December 7, 2016

Beyond Bricks and Sticks

A weekly digest of current trends in housing and community development. The discussion examines topics from infrastructure to community fabric.

The Art of Deal Negotiation

(RECAP: While negotiation is an important skill set for any professional, it’s critical for those in the affordable housing space when navigating transactions with developers, agencies and other organizations. On December 15, HAND will host a training titled “The Art of Deal Negotiation” featuring Charles Craver, Freda H. Aversion Professor of Law at George Washington University Law School. For a complete outline of topics to be discussed, click here.)

Feds Seek Input On Expanding Community-Based Services

(RECAP: In a notice published in the Federal Register this month, the Centers for Medicare & Medicaid Services, known as CMS, said it is seeking suggestions about reforms and policy changes that the agency could pursue in order to grow availability of community-based services. CMS is accepting public comments through Jan. 9.)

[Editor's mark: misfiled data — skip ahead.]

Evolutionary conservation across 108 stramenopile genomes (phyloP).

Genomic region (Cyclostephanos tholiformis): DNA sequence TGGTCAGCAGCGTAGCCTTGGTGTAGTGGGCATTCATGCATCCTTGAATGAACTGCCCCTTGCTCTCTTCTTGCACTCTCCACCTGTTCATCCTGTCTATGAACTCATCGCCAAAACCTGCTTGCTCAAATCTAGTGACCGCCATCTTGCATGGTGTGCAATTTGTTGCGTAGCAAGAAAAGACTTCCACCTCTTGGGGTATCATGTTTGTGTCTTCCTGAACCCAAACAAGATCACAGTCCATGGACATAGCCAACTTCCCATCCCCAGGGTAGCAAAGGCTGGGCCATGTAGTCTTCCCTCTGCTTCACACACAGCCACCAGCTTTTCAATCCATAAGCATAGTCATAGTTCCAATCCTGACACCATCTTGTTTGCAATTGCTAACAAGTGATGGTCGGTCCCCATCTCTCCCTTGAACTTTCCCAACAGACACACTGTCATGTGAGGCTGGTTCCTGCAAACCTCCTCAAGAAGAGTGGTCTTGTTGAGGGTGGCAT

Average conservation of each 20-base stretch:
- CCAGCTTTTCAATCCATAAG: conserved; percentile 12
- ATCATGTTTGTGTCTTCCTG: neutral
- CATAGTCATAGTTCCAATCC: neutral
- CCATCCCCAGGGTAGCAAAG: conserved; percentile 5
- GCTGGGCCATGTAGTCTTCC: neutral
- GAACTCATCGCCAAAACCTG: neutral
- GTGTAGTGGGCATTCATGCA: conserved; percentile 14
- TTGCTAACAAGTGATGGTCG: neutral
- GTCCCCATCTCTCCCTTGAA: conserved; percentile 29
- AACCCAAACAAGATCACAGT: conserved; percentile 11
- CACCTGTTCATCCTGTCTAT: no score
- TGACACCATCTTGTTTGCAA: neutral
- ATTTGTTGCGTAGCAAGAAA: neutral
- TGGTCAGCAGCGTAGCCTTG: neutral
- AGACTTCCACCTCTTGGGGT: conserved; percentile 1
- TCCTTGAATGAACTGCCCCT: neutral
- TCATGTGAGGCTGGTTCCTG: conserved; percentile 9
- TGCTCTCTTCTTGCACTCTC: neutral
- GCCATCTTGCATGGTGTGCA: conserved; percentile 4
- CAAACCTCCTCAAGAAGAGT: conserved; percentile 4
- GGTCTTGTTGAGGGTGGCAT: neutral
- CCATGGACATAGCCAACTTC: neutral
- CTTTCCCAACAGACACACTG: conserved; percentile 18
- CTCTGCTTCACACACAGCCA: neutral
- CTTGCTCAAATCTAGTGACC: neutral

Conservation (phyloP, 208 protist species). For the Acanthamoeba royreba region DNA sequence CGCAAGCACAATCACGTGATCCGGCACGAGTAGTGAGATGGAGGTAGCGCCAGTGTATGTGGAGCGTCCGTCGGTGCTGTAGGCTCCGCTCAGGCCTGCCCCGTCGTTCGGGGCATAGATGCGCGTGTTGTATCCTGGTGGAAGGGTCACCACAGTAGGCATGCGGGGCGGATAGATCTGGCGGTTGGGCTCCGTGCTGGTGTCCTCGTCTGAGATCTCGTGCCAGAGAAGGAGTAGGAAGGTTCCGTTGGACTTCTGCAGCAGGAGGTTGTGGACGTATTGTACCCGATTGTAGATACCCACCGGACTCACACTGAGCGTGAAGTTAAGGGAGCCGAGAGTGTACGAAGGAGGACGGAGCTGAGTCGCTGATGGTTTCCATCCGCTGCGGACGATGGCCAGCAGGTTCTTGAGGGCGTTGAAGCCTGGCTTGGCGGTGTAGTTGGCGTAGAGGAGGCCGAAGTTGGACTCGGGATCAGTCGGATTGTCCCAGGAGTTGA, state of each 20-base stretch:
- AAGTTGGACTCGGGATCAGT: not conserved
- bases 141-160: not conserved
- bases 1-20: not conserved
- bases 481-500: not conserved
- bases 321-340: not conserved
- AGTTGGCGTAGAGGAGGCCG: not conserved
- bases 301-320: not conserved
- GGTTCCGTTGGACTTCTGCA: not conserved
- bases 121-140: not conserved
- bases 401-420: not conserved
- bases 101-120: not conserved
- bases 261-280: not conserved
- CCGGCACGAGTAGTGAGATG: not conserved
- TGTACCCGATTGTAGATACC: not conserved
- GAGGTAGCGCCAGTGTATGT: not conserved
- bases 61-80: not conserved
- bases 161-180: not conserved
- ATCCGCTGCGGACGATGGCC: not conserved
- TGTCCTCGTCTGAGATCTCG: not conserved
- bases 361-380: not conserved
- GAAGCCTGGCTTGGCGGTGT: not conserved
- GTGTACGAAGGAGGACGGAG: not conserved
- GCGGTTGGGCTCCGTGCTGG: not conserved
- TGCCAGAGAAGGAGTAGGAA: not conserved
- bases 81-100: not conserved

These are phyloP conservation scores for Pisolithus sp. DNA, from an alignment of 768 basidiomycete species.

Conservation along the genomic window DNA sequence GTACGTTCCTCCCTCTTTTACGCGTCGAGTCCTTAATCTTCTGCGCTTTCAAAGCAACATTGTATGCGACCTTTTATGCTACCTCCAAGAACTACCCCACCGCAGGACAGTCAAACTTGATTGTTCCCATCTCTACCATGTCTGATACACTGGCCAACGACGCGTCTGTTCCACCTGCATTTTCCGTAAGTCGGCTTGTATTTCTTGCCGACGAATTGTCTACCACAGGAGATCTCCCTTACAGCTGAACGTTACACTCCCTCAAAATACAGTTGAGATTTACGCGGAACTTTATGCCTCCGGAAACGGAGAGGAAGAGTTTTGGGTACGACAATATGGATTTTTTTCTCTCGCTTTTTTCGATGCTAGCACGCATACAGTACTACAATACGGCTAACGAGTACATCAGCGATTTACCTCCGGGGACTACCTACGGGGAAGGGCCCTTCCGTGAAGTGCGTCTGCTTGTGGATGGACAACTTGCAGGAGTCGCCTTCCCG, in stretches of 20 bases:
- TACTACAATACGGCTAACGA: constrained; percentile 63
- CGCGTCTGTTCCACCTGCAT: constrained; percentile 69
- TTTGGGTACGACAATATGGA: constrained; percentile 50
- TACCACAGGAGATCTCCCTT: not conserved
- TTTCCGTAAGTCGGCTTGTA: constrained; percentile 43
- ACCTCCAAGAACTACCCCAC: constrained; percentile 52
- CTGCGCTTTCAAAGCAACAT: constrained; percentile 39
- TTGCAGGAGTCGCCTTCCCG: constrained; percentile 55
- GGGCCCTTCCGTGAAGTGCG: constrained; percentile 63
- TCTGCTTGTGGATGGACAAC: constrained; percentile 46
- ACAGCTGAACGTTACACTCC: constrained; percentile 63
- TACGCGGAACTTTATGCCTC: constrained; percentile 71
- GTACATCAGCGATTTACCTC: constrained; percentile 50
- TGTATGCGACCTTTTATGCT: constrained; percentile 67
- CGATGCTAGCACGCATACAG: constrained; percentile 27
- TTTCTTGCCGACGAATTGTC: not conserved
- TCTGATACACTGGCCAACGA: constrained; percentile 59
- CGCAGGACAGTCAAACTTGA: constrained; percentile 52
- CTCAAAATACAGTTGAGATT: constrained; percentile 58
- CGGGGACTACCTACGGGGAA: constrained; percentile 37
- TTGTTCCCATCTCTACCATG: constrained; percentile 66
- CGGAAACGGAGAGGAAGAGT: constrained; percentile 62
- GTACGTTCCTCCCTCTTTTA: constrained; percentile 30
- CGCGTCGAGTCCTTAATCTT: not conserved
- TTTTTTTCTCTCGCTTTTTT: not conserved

Old buildings are made for you and me

(RECAP: The Atlas of ReUrbanism examines a wide range of cities and aligns the historic preservation movement more closely with that of urbanism. It makes the case that historic buildings are critical to supporting human activity in cities. Areas with older and smaller buildings with a wide age range have more density, diversity, small businesses and entrepreneurial activity. The also have more affordable housing.)

Paycheck To Paycheck 2016

(RECAP: School workers provide essential services to their communities, yet many are unable to afford to live near where they work. The 2016 edition of “Paycheck to Paycheck” focuses on the affordability challenges faced by both teachers and non-instructional school workers by highlighting five of the 81 occupations in the Paycheck to Paycheck database: bus driver, child care teacher, groundskeeper, social worker and high school teacher.)

A data-driven way to build resilience in cities

(RECAP: Building “resilience” in cities is a hot topic among city leaders. Yet even to many who agree with that goal, the concept of urban resilience remains vague and the act of creating more of it hard to measure. The City Resilience Index is a tool that breaks “resilience” down into recognizable parts — and gives local leaders a way to assess where their city stands.)

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